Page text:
A single line in the Conservative’s manifesto, offered with no plan or explanation, could upend the way corporate fraud and corruption are tackled in the UK. The commitment to incorporating the Serious Fraud Office (SFO) into the National Crime Agency (NCA), innocuous on its face, is framed as being about improving intelligence sharing and bolstering investigations. While these intentions are good, what this move will actually do, in effect, is introduce politicisation into the process of investigating and prosecuting corporate corruption. White collar criminals, particularly those with the coffers to make a political donations, could catch a break.
The Serious Fraud Office has the vital job of investigating and prosecuting serious and complex cases of fraud. Currently, it stands as an independent body. Under the Conservative’s proposals, the SFO would be brought under the responsibility of the Home Office. The City Editor of the Times has gone as far as to describe these changes as effectively axing the agency, and this change could fatally undermine the body’s independence by incentivising the politicisation of investigations.
Incorporating the SFO into the NCA is not an original proposition, and has been floated on a number of occasions in the past. In 2014, Transparency International highlighted a number of problems with such proposals, including the fact that tackling corruption is not a key focus of the NCA, and without combined teams of prosecutors and investigators white collar crime may be not given the attention or resources required.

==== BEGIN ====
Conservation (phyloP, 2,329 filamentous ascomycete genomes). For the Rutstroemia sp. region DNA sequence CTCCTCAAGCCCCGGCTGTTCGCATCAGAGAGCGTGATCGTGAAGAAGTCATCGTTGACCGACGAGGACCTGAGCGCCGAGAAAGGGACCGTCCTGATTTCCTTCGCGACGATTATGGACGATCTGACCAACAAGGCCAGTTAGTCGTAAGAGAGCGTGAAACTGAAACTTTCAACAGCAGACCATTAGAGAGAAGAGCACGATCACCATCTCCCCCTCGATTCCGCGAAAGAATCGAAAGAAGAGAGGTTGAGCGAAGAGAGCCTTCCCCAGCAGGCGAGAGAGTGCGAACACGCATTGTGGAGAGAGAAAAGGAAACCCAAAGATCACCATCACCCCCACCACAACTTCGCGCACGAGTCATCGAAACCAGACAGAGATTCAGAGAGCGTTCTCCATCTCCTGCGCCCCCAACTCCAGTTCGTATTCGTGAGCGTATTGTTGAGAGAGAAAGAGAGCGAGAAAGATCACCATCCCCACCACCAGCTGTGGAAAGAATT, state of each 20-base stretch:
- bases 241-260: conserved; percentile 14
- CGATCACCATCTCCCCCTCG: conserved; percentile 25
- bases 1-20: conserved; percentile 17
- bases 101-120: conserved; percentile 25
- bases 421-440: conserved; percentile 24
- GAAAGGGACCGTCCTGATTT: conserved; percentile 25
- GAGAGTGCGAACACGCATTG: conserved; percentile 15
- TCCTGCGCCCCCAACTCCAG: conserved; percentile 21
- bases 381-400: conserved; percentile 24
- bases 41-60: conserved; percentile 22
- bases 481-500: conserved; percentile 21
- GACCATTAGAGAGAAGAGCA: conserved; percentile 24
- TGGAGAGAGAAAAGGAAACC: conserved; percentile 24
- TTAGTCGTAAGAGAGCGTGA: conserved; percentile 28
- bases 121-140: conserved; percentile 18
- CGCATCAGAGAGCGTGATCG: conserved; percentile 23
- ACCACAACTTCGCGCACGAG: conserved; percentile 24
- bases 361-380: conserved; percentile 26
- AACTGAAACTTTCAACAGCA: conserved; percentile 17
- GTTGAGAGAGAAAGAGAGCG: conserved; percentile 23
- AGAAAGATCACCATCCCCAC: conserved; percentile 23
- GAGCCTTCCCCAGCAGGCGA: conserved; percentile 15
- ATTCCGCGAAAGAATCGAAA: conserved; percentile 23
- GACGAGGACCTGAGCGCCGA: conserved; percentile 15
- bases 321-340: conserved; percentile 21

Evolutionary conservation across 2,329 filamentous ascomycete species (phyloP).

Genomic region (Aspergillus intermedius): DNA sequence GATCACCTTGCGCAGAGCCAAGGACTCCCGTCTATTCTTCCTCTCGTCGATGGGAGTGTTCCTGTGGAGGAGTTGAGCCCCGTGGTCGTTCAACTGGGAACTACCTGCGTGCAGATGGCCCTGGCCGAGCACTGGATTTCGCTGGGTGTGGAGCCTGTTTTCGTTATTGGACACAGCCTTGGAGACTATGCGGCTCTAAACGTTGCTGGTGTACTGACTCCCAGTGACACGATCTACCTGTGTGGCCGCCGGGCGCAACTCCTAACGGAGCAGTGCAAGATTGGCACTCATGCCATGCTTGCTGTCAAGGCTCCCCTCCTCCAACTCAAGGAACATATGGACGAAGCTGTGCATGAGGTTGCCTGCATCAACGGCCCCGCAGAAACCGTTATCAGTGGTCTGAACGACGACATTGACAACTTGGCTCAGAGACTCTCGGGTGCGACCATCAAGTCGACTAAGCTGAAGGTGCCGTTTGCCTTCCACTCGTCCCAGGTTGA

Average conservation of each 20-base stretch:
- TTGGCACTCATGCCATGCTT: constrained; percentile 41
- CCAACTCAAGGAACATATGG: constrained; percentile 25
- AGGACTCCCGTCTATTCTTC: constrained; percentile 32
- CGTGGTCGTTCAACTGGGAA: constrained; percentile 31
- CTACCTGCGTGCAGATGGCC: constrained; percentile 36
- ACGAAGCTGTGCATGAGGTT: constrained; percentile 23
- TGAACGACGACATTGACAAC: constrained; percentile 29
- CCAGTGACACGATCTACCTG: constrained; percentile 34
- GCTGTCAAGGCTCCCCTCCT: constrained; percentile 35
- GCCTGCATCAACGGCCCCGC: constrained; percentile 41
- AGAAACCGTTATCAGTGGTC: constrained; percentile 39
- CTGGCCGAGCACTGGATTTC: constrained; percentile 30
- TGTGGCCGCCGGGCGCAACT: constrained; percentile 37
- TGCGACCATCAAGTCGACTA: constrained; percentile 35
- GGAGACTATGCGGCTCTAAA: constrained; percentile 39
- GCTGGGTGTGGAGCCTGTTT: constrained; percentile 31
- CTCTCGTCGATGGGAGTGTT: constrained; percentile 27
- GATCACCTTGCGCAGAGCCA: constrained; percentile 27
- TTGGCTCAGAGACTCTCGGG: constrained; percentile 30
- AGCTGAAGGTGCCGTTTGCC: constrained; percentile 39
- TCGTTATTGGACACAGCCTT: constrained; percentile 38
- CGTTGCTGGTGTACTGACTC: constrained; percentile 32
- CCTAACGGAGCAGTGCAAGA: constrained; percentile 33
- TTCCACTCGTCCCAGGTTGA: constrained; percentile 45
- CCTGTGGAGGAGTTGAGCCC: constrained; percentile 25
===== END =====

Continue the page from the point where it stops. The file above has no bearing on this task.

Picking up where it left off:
It is plain as day to see that conflicts of interest could arise as the result of the Home Office taking ultimate responsibility for corporate fraud investigations. The first batch of party donations published by the Electoral Commission this week featured Ayman Asfari, the CEO of oil company Petrofac. Asfari, who is also the prime minister’s business ambassador, dug deep into his pockets to hand out £50,000 to the Conservative’s election campaign, a donation which was matched by his wife. Together, the Asfari’s have given £819,350 to the Conservatives since 2009. Asfari has also recently been interviewed under caution by the SFO over suspected bribery, corruption, and money laundering by the company.
If the Conservative’s proposals went through then ministers would have a vested interest in protecting high profile donors like Asfari. The value of an agency to tackle fraud and corruption lies in its independence - which includes independence from the reaches of government. If the Conservatives are serious about tackling corruption they must reconsider this proposal and commit to properly funding an independent watchdog. The SFO is certainly not an organisation without flaws. However the principle remains that to effectively tackle corporate fraud and corruption in the UK we require an independent body that is unquestionably free from government interference and influence.
The Conservative manifesto contained a bold promise, that “rather than pursue an agenda based on the supposed centre ground defined and established by elites in Westminster, we will govern in the interests of the mainstream of the British public.” But this proposal is one obvious example of a sweetheart deal for corporations and wealthy donors. It is business-as-usual for establishment forces, who are empowered by this kind of policy that may be of interest to some Conservative Party donors, but which is certainly not in the interest of our democracy.